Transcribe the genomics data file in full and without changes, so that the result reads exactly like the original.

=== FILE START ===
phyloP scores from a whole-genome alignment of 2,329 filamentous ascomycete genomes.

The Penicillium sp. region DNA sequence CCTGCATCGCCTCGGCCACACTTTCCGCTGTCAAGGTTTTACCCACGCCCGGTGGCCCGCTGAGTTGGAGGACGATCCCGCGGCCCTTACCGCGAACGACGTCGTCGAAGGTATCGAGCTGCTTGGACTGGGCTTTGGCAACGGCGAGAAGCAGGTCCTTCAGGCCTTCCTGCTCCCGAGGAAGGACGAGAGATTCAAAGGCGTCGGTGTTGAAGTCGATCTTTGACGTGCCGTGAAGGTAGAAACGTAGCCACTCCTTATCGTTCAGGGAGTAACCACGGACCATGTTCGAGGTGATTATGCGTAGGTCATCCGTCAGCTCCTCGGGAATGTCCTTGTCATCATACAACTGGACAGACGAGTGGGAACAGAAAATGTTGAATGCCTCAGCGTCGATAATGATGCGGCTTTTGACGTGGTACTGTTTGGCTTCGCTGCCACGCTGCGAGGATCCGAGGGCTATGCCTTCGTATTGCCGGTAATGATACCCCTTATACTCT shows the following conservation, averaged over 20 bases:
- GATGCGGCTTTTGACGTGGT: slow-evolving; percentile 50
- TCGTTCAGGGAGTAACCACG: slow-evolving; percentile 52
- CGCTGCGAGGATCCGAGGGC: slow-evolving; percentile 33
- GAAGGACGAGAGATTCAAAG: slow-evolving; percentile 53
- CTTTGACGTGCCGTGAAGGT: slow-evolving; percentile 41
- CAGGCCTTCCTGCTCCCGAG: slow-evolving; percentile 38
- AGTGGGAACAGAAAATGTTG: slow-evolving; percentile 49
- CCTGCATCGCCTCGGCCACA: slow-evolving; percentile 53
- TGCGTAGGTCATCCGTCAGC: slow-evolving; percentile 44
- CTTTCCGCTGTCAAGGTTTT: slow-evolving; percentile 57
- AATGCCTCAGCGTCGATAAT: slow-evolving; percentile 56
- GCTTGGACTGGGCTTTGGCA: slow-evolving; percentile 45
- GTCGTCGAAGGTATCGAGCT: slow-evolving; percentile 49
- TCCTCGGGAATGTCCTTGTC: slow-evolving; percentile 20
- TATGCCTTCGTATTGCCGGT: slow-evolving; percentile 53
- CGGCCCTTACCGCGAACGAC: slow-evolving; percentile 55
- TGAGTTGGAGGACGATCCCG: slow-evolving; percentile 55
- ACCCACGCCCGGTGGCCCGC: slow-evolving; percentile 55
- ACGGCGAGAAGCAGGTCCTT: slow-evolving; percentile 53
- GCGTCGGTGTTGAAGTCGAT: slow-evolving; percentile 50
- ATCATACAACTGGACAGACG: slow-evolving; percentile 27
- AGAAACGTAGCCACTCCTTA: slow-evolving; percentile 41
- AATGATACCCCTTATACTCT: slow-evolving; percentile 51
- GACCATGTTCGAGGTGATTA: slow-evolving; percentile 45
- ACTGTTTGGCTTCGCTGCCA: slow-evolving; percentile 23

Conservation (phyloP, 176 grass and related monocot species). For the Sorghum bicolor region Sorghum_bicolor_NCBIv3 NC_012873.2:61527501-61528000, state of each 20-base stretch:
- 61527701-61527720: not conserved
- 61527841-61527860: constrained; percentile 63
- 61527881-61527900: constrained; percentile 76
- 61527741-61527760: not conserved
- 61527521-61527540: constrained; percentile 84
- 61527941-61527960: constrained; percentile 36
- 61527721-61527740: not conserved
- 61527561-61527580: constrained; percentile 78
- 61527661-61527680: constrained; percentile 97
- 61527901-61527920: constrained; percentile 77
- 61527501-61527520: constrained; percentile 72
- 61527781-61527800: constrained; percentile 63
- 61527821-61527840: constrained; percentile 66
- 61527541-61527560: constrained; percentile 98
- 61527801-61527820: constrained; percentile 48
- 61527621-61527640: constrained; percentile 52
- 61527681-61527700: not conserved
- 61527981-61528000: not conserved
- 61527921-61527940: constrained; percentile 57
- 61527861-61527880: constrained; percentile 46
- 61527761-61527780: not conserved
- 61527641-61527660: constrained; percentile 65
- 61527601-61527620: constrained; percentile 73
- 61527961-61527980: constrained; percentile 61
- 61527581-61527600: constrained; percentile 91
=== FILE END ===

phyloP scores from a whole-genome alignment of 2,329 filamentous ascomycete genomes.

The Penicillium sp. region DNA sequence CCTGCATCGCCTCGGCCACACTTTCCGCTGTCAAGGTTTTACCCACGCCCGGTGGCCCGCTGAGTTGGAGGACGATCCCGCGGCCCTTACCGCGAACGACGTCGTCGAAGGTATCGAGCTGCTTGGACTGGGCTTTGGCAACGGCGAGAAGCAGGTCCTTCAGGCCTTCCTGCTCCCGAGGAAGGACGAGAGATTCAAAGGCGTCGGTGTTGAAGTCGATCTTTGACGTGCCGTGAAGGTAGAAACGTAGCCACTCCTTATCGTTCAGGGAGTAACCACGGACCATGTTCGAGGTGATTATGCGTAGGTCATCCGTCAGCTCCTCGGGAATGTCCTTGTCATCATACAACTGGACAGACGAGTGGGAACAGAAAATGTTGAATGCCTCAGCGTCGATAATGATGCGGCTTTTGACGTGGTACTGTTTGGCTTCGCTGCCACGCTGCGAGGATCCGAGGGCTATGCCTTCGTATTGCCGGTAATGATACCCCTTATACTCT shows the following conservation, averaged over 20 bases:
- GATGCGGCTTTTGACGTGGT: slow-evolving; percentile 50
- TCGTTCAGGGAGTAACCACG: slow-evolving; percentile 52
- CGCTGCGAGGATCCGAGGGC: slow-evolving; percentile 33
- GAAGGACGAGAGATTCAAAG: slow-evolving; percentile 53
- CTTTGACGTGCCGTGAAGGT: slow-evolving; percentile 41
- CAGGCCTTCCTGCTCCCGAG: slow-evolving; percentile 38
- AGTGGGAACAGAAAATGTTG: slow-evolving; percentile 49
- CCTGCATCGCCTCGGCCACA: slow-evolving; percentile 53
- TGCGTAGGTCATCCGTCAGC: slow-evolving; percentile 44
- CTTTCCGCTGTCAAGGTTTT: slow-evolving; percentile 57
- AATGCCTCAGCGTCGATAAT: slow-evolving; percentile 56
- GCTTGGACTGGGCTTTGGCA: slow-evolving; percentile 45
- GTCGTCGAAGGTATCGAGCT: slow-evolving; percentile 49
- TCCTCGGGAATGTCCTTGTC: slow-evolving; percentile 20
- TATGCCTTCGTATTGCCGGT: slow-evolving; percentile 53
- CGGCCCTTACCGCGAACGAC: slow-evolving; percentile 55
- TGAGTTGGAGGACGATCCCG: slow-evolving; percentile 55
- ACCCACGCCCGGTGGCCCGC: slow-evolving; percentile 55
- ACGGCGAGAAGCAGGTCCTT: slow-evolving; percentile 53
- GCGTCGGTGTTGAAGTCGAT: slow-evolving; percentile 50
- ATCATACAACTGGACAGACG: slow-evolving; percentile 27
- AGAAACGTAGCCACTCCTTA: slow-evolving; percentile 41
- AATGATACCCCTTATACTCT: slow-evolving; percentile 51
- GACCATGTTCGAGGTGATTA: slow-evolving; percentile 45
- ACTGTTTGGCTTCGCTGCCA: slow-evolving; percentile 23

Conservation (phyloP, 176 grass and related monocot species). For the Sorghum bicolor region Sorghum_bicolor_NCBIv3 NC_012873.2:61527501-61528000, state of each 20-base stretch:
- 61527701-61527720: not conserved
- 61527841-61527860: constrained; percentile 63
- 61527881-61527900: constrained; percentile 76
- 61527741-61527760: not conserved
- 61527521-61527540: constrained; percentile 84
- 61527941-61527960: constrained; percentile 36
- 61527721-61527740: not conserved
- 61527561-61527580: constrained; percentile 78
- 61527661-61527680: constrained; percentile 97
- 61527901-61527920: constrained; percentile 77
- 61527501-61527520: constrained; percentile 72
- 61527781-61527800: constrained; percentile 63
- 61527821-61527840: constrained; percentile 66
- 61527541-61527560: constrained; percentile 98
- 61527801-61527820: constrained; percentile 48
- 61527621-61527640: constrained; percentile 52
- 61527681-61527700: not conserved
- 61527981-61528000: not conserved
- 61527921-61527940: constrained; percentile 57
- 61527861-61527880: constrained; percentile 46
- 61527761-61527780: not conserved
- 61527641-61527660: constrained; percentile 65
- 61527601-61527620: constrained; percentile 73
- 61527961-61527980: constrained; percentile 61
- 61527581-61527600: constrained; percentile 91